The CAB approach that SRIM uses has been tested on more than 100 compounds, from 162 experiments (discussed later). SRIM correctly predicts the stopping of H and He ions in compounds with an accuracy of better than 2% at the peak of the stopping curve, ~125 keV/u. 

You can introduce other compounds to SRIM by adding to the Compound Dictionary. You need to edit the file ..\Data\COMPOUND.dat. Instructions are at the top of the file, and included are more than 150 examples to guide you in creating your own compounds. SRIM will use your chemical bonding information to calculate the stopping correction. SRIM can only calculate bonding of the seven elements: H, C, N, O, F, S and Cl. Any other elements will be assumed to have the same stopping as in their elemental form.

Details and Limitations - Core and Bond Theory

Details of how SRIM calculates the bonding correction to stopping can be found in the paper: J. F. Ziegler and J. M. Manoyan, Nucl, Inst. Methods, B35, 215-228 (1988).

[1] Mme. Pierre Curie, C. R. Acad. Sci., 130, 76 (1900).

[2] W. H. Bragg and R. Kleeman, Philos. Mag., 10, 318 (1905)

[3] A. S. Lodhi and D. Powers, Phys. Rev., A10, 2131 (1974).

[4] D. Powers, Acc. Chem. Res., 13, 433 (1980).

[5] P. Sigmund, Phys. Rev., A26, 2497 (1982).

[6] J. R. Sabin and J. Oddershede, Nucl. Inst. Methods, B27, 280 (1987).

[7] G. Both, R. Krotz, K. Lohman and W. Neuwirth, Phys. Rev., A28, 3212 (1983).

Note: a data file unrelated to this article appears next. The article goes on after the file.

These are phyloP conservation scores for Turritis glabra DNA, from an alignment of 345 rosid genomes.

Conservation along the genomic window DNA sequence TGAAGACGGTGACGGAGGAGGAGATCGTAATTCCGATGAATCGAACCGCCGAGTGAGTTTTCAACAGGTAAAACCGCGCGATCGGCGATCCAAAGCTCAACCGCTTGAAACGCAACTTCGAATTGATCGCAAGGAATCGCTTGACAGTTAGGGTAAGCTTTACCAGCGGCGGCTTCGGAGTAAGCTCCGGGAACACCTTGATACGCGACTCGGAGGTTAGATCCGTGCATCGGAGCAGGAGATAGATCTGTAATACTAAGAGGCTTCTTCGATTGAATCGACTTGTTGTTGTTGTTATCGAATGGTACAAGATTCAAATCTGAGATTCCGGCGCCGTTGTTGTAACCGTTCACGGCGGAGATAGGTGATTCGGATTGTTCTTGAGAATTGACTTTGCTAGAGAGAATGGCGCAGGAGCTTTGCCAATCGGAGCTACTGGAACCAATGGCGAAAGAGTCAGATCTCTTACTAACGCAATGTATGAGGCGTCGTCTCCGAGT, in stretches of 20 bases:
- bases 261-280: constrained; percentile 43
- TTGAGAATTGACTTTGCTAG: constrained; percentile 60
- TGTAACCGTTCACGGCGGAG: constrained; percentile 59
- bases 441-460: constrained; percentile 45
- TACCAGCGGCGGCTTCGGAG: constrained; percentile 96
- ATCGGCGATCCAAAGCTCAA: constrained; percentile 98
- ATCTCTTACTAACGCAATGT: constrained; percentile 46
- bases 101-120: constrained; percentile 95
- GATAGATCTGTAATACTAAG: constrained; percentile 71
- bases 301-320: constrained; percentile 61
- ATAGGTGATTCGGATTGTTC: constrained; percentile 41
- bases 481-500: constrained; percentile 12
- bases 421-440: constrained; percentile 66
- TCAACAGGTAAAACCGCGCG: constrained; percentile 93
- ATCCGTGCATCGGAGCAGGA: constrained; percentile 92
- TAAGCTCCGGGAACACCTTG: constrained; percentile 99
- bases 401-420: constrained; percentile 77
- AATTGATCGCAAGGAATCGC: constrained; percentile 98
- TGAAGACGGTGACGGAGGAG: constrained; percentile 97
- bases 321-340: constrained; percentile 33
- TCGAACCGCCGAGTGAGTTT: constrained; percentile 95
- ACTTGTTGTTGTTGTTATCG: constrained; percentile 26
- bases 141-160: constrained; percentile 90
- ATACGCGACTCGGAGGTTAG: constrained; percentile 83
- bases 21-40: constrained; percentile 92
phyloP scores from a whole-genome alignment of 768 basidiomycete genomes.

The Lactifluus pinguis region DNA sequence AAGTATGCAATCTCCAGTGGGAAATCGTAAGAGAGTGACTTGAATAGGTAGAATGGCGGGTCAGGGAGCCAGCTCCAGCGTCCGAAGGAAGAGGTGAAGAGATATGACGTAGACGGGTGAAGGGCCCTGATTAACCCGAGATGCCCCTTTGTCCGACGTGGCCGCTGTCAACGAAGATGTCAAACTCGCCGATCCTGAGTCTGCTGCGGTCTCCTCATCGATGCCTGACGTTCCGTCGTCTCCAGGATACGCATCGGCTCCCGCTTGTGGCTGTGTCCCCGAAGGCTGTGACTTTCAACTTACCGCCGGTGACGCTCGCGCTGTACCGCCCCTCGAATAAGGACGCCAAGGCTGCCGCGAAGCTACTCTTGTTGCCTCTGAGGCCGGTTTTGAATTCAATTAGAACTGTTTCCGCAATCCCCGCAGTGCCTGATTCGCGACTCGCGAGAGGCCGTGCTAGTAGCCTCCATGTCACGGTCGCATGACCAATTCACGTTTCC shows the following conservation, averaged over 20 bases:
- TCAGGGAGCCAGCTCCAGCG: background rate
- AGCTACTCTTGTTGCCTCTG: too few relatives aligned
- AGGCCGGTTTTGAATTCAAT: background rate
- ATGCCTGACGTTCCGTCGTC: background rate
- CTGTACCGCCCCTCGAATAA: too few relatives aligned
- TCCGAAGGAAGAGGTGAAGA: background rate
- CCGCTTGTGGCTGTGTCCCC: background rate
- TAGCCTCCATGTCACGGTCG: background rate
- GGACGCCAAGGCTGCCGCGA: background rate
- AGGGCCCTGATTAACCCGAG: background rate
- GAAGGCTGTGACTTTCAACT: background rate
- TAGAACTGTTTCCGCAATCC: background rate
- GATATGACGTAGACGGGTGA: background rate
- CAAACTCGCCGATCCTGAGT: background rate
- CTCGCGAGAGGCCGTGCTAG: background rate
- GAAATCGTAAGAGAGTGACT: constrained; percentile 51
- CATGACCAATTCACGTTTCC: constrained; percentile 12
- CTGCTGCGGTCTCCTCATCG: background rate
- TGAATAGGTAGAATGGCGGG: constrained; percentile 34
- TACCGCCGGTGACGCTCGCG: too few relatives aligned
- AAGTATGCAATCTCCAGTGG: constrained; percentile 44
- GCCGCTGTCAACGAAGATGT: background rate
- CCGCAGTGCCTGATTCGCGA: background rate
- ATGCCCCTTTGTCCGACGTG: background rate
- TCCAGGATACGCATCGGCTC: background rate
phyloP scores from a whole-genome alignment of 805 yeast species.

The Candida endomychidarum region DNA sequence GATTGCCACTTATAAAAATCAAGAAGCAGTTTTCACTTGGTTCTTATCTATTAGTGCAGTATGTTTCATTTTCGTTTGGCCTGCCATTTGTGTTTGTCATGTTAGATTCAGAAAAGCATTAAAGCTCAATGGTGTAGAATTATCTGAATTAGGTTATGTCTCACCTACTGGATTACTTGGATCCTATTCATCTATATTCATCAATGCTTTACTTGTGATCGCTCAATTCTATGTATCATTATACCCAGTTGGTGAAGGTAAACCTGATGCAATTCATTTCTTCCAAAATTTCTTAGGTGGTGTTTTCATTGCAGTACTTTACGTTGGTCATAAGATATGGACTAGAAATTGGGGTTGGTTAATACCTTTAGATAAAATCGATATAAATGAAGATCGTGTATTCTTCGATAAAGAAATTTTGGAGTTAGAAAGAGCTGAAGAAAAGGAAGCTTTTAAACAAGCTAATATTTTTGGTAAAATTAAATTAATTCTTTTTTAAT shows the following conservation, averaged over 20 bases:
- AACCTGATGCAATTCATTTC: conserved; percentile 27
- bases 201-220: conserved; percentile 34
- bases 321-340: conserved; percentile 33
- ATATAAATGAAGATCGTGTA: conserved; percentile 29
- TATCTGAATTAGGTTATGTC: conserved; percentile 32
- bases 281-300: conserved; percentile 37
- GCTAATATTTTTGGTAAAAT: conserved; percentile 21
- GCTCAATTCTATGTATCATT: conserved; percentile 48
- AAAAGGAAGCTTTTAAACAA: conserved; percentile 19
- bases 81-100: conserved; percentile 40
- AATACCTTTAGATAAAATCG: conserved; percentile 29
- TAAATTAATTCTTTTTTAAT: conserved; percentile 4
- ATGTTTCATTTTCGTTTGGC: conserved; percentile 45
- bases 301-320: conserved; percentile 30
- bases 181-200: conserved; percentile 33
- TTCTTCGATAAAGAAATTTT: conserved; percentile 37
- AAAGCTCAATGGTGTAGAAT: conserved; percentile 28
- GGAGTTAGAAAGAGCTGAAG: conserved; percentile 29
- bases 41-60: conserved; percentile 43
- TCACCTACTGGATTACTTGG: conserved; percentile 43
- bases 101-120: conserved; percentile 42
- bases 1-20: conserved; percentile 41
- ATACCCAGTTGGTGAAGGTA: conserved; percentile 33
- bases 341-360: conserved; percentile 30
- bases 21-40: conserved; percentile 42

Examples of Compound Corrections

He into Air

He into Air - Ranges.gif (28139 bytes)

H into Water

H into Water.gif (37968 bytes)

He into Water

He into Water.gif (35578 bytes)

As an example of where Bragg's rule works well without correction, consider the range of He ions into air. Air is a mixture of N2, O2 and Ar, all elements which are gaseous in their normal state. So the combined stopping powers would be expected to be quite close to Bragg's rule. The plot "He into Air" shows ranges of He ions because these are more accurately measured than stopping powers for high energy light ions in gases. The citations of the plotted data are in the file "Air - He Ions" (Adobe Acrobat format). These citations date back 100 years since energetic alpha particles were available since the discovery of radioactivity. The solid line is the SRIM calculation for AIR, which uses just the Bragg additivity of ion stopping in N(76%), O(23%) and Ar(1%).